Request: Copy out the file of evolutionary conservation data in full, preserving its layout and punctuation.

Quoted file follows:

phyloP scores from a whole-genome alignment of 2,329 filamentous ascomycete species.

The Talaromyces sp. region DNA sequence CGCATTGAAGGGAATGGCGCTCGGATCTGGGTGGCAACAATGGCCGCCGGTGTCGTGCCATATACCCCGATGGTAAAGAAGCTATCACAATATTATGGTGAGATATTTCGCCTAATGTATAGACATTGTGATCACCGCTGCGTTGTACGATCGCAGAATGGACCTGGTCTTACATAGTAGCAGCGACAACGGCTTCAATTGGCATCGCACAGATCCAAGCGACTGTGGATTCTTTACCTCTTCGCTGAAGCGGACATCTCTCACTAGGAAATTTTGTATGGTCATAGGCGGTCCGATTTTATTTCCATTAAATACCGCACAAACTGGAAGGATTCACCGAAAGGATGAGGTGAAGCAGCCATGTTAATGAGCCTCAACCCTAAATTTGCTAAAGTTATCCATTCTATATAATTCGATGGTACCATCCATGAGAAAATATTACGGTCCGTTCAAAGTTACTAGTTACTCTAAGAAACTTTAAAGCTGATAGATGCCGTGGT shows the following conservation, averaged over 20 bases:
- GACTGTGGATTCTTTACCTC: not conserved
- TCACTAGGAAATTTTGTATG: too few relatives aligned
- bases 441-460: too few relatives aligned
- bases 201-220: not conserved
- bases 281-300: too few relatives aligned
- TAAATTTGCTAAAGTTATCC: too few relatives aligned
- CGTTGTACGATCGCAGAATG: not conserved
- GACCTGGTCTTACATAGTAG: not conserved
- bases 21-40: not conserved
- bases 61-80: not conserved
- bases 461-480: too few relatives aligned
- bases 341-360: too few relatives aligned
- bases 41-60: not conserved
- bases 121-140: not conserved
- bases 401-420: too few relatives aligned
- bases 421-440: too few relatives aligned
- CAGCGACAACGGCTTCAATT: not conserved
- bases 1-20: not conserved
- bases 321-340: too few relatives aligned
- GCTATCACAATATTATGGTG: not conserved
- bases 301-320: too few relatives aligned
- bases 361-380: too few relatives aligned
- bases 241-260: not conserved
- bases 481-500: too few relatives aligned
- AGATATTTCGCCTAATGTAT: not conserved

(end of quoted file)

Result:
phyloP scores from a whole-genome alignment of 2,329 filamentous ascomycete species.

The Talaromyces sp. region DNA sequence CGCATTGAAGGGAATGGCGCTCGGATCTGGGTGGCAACAATGGCCGCCGGTGTCGTGCCATATACCCCGATGGTAAAGAAGCTATCACAATATTATGGTGAGATATTTCGCCTAATGTATAGACATTGTGATCACCGCTGCGTTGTACGATCGCAGAATGGACCTGGTCTTACATAGTAGCAGCGACAACGGCTTCAATTGGCATCGCACAGATCCAAGCGACTGTGGATTCTTTACCTCTTCGCTGAAGCGGACATCTCTCACTAGGAAATTTTGTATGGTCATAGGCGGTCCGATTTTATTTCCATTAAATACCGCACAAACTGGAAGGATTCACCGAAAGGATGAGGTGAAGCAGCCATGTTAATGAGCCTCAACCCTAAATTTGCTAAAGTTATCCATTCTATATAATTCGATGGTACCATCCATGAGAAAATATTACGGTCCGTTCAAAGTTACTAGTTACTCTAAGAAACTTTAAAGCTGATAGATGCCGTGGT shows the following conservation, averaged over 20 bases:
- GACTGTGGATTCTTTACCTC: not conserved
- TCACTAGGAAATTTTGTATG: too few relatives aligned
- bases 441-460: too few relatives aligned
- bases 201-220: not conserved
- bases 281-300: too few relatives aligned
- TAAATTTGCTAAAGTTATCC: too few relatives aligned
- CGTTGTACGATCGCAGAATG: not conserved
- GACCTGGTCTTACATAGTAG: not conserved
- bases 21-40: not conserved
- bases 61-80: not conserved
- bases 461-480: too few relatives aligned
- bases 341-360: too few relatives aligned
- bases 41-60: not conserved
- bases 121-140: not conserved
- bases 401-420: too few relatives aligned
- bases 421-440: too few relatives aligned
- CAGCGACAACGGCTTCAATT: not conserved
- bases 1-20: not conserved
- bases 321-340: too few relatives aligned
- GCTATCACAATATTATGGTG: not conserved
- bases 301-320: too few relatives aligned
- bases 361-380: too few relatives aligned
- bases 241-260: not conserved
- bases 481-500: too few relatives aligned
- AGATATTTCGCCTAATGTAT: not conserved